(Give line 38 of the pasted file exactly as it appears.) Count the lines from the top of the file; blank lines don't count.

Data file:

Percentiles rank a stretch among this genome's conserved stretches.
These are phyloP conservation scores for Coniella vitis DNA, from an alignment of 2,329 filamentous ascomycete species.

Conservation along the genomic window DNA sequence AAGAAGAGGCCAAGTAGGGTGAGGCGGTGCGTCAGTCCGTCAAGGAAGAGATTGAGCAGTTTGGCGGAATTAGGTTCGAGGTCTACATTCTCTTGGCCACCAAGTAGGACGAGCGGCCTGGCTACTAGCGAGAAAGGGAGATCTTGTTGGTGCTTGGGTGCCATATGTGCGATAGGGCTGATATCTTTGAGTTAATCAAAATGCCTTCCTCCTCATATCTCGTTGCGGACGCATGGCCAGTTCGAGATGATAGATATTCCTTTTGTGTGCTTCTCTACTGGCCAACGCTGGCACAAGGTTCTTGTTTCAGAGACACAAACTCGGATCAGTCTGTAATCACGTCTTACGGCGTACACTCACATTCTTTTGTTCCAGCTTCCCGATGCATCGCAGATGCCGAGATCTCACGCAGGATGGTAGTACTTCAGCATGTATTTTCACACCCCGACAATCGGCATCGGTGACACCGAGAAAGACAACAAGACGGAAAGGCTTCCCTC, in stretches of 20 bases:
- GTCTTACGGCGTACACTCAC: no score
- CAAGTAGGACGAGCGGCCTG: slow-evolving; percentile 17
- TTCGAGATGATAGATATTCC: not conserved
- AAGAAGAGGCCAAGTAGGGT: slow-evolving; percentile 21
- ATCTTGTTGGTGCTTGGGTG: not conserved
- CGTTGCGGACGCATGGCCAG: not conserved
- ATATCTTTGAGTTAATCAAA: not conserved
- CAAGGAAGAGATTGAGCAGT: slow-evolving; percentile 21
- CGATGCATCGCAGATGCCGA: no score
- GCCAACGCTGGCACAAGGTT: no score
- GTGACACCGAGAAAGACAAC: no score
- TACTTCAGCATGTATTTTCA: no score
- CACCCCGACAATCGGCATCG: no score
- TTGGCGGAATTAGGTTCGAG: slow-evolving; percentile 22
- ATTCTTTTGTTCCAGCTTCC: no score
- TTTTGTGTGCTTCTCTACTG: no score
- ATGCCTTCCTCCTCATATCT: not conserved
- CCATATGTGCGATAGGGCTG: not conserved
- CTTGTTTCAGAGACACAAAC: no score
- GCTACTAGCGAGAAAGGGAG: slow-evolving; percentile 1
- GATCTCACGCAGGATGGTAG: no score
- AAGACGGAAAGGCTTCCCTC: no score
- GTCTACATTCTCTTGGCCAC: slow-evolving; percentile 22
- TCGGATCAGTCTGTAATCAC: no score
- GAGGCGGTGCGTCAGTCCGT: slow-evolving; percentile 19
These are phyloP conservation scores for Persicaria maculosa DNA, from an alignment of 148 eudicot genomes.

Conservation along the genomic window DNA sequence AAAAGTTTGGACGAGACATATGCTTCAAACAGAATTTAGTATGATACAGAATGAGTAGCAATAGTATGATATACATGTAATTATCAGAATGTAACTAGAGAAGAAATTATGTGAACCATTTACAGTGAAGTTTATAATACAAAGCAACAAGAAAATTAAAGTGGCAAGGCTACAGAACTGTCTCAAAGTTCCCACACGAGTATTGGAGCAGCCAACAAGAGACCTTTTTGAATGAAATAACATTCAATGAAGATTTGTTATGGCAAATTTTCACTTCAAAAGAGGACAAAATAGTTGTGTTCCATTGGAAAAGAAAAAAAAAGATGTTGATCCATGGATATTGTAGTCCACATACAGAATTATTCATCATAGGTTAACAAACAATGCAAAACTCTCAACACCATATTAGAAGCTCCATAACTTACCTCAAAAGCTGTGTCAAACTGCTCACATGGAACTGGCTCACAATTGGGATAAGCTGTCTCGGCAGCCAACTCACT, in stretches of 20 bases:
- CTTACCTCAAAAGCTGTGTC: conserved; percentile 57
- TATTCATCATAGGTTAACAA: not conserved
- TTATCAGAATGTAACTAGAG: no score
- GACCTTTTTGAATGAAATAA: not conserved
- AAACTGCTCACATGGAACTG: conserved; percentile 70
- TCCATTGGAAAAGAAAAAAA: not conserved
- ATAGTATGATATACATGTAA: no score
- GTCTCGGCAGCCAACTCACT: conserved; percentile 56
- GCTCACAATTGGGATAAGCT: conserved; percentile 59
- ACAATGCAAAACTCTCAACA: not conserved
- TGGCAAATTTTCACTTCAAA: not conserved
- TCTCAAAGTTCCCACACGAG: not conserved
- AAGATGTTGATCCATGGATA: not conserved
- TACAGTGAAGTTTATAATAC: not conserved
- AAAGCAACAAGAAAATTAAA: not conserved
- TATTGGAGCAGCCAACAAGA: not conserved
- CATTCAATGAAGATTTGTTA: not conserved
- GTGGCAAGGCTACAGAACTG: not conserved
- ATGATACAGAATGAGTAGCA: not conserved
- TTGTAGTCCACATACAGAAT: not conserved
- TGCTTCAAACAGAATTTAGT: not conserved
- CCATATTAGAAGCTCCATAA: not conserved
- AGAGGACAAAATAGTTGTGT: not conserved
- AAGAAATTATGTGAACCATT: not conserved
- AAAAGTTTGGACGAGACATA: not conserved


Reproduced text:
- GTCTCGGCAGCCAACTCACT: conserved; percentile 56